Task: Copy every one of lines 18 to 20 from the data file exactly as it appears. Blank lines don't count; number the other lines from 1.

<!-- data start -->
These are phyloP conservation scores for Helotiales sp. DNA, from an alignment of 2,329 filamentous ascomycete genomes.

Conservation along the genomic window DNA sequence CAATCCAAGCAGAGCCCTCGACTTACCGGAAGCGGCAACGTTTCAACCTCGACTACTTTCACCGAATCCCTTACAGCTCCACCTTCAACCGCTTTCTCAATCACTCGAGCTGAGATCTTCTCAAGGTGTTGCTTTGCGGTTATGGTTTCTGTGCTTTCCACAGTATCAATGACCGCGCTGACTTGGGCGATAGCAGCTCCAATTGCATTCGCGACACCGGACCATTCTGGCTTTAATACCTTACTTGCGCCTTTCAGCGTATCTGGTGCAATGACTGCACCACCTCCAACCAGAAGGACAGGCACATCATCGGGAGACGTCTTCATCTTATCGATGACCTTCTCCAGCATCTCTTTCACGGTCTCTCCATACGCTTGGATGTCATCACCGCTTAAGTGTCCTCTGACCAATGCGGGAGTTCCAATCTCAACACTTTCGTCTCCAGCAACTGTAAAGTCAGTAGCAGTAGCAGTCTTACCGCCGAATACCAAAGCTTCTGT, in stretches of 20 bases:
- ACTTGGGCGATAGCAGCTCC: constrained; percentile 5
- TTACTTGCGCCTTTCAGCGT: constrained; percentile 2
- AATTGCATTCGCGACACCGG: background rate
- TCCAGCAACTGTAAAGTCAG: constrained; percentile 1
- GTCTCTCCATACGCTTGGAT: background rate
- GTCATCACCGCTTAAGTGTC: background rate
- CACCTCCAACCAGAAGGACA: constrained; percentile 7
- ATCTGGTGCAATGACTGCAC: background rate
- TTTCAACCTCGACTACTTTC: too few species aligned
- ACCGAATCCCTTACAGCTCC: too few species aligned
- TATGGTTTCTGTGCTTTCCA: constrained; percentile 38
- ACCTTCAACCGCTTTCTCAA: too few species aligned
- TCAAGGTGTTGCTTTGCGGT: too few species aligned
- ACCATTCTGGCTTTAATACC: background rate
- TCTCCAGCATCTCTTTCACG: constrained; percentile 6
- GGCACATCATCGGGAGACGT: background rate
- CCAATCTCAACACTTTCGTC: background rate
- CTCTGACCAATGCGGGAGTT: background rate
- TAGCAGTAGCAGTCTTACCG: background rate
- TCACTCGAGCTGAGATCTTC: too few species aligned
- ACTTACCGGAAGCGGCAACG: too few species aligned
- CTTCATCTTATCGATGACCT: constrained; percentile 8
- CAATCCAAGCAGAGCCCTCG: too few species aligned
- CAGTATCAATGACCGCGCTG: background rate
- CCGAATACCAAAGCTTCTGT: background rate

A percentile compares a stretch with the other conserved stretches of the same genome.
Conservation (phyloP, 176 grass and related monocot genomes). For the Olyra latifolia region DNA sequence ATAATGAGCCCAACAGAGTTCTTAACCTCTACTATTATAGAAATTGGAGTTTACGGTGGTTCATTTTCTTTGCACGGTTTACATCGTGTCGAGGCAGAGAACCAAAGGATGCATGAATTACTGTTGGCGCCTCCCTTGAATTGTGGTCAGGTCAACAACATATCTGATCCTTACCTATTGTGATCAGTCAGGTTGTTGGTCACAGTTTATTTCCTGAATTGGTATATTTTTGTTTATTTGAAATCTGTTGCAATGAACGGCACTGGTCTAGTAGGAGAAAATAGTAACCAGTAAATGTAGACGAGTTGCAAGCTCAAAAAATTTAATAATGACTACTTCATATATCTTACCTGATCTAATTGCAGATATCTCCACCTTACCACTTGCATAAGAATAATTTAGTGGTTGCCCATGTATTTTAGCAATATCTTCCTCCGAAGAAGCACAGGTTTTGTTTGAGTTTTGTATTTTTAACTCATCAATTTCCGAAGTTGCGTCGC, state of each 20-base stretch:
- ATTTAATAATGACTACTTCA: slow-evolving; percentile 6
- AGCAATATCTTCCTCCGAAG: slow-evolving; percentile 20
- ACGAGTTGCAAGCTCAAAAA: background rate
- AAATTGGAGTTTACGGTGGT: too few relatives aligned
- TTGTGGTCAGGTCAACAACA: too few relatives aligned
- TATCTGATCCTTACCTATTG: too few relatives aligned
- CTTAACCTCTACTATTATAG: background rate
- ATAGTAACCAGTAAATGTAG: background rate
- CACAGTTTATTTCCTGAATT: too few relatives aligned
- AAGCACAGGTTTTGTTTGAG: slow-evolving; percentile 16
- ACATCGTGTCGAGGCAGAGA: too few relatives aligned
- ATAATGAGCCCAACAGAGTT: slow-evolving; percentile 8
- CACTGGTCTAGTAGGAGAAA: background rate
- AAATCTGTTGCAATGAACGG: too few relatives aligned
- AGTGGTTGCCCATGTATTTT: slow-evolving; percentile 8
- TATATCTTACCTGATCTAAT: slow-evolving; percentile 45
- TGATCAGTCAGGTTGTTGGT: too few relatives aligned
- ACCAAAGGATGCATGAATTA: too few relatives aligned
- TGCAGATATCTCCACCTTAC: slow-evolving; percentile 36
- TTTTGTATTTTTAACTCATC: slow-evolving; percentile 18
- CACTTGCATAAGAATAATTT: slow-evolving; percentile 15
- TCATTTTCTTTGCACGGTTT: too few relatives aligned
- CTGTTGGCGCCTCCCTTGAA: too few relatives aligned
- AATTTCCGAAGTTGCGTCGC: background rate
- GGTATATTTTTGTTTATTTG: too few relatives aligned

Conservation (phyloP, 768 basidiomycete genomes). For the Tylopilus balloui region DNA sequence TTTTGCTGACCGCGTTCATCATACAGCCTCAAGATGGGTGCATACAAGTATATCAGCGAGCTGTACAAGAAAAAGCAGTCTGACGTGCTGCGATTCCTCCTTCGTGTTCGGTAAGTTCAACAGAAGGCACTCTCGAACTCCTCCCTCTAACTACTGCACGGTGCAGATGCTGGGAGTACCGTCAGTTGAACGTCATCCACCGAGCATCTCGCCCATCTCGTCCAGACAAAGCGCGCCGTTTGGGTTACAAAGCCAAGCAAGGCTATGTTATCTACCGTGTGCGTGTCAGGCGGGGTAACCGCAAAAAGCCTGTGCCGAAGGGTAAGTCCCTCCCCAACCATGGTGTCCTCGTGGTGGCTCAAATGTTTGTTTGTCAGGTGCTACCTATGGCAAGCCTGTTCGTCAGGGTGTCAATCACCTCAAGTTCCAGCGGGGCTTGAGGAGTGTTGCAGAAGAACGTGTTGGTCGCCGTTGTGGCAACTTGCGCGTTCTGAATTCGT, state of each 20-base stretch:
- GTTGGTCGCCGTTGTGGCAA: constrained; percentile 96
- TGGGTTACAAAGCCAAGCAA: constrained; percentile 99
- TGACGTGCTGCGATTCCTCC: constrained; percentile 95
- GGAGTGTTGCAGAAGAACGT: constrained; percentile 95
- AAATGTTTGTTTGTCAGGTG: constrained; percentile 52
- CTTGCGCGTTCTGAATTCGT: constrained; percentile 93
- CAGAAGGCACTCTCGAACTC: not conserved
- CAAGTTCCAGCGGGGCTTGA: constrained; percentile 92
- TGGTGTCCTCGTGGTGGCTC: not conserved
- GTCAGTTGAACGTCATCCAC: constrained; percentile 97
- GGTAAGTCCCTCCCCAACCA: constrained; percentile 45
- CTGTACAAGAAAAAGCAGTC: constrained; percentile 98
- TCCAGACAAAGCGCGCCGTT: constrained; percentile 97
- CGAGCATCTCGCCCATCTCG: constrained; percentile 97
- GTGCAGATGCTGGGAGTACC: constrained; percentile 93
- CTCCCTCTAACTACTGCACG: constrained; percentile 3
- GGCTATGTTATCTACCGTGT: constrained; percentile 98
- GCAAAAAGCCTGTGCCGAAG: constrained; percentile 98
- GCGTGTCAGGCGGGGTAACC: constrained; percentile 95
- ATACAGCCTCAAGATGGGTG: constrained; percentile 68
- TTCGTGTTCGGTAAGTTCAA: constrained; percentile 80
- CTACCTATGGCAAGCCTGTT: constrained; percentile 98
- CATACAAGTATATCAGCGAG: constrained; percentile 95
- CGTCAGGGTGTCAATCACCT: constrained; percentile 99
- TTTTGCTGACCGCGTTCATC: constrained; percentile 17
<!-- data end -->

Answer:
- GGCACATCATCGGGAGACGT: background rate
- CCAATCTCAACACTTTCGTC: background rate
- CTCTGACCAATGCGGGAGTT: background rate